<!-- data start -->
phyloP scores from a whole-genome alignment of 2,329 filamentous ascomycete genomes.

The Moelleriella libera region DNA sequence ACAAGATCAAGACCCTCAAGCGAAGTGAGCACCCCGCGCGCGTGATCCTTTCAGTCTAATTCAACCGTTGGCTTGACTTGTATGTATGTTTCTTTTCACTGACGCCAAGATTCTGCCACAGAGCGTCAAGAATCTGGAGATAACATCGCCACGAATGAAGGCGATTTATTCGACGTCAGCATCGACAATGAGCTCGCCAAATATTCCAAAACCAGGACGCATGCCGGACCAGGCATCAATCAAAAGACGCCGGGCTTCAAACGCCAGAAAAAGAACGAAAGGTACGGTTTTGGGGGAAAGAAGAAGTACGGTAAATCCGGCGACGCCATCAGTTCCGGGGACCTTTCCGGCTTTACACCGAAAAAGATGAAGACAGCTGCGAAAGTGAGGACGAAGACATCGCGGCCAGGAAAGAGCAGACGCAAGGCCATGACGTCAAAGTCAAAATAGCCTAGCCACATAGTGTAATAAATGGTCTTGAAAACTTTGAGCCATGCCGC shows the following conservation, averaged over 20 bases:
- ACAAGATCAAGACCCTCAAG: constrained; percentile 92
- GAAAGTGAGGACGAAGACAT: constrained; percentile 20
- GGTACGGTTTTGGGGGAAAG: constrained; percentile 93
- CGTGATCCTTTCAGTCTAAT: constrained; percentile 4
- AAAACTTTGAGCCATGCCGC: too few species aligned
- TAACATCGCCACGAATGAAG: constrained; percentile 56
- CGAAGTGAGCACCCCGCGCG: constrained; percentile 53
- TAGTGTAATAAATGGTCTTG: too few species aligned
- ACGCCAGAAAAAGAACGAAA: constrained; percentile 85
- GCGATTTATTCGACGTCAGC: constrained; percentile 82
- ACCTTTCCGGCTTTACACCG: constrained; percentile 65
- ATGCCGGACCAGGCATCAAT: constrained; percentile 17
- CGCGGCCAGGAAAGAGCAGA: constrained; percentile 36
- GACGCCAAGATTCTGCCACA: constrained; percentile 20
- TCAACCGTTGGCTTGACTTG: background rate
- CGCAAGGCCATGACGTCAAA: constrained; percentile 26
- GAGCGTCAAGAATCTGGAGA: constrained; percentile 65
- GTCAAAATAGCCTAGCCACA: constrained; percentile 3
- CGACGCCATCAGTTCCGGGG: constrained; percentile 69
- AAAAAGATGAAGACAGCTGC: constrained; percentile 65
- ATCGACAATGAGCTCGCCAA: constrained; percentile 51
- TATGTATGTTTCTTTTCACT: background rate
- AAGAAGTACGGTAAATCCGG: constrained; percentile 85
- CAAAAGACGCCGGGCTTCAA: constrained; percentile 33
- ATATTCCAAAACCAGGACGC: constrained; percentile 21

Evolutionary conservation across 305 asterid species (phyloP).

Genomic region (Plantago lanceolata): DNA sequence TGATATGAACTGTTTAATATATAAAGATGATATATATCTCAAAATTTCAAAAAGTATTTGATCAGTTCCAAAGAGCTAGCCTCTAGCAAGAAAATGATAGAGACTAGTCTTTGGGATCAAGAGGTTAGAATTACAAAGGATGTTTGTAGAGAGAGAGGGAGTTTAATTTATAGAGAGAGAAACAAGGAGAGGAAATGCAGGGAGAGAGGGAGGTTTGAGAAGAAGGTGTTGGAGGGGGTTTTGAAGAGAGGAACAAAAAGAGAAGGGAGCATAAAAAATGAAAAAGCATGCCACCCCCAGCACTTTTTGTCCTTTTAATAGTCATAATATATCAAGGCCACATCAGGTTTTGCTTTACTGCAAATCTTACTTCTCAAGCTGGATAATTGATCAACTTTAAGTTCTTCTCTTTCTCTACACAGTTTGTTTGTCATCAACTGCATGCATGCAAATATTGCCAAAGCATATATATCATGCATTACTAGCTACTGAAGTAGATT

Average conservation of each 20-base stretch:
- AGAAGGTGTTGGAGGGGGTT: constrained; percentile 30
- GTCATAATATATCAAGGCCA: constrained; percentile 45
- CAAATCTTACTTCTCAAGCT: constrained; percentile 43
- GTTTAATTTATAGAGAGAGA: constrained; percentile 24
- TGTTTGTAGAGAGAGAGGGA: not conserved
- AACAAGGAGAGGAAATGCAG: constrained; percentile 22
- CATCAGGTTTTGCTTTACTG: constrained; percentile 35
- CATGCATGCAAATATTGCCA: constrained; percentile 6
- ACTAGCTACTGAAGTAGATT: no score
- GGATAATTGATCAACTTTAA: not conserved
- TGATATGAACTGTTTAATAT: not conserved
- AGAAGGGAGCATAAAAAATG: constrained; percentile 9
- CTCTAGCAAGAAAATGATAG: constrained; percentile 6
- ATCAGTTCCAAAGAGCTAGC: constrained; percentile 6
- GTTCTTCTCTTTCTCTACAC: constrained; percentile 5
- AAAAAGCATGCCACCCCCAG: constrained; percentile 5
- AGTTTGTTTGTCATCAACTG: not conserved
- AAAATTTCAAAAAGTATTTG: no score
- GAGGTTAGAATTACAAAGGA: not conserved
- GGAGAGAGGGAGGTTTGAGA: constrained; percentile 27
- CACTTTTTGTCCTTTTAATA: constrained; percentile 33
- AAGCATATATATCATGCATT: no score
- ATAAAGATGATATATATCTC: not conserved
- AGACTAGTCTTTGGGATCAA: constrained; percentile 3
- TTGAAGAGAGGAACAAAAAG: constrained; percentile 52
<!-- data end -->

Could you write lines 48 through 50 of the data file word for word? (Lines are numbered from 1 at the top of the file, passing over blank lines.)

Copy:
- AAAATTTCAAAAAGTATTTG: no score
- GAGGTTAGAATTACAAAGGA: not conserved
- GGAGAGAGGGAGGTTTGAGA: constrained; percentile 27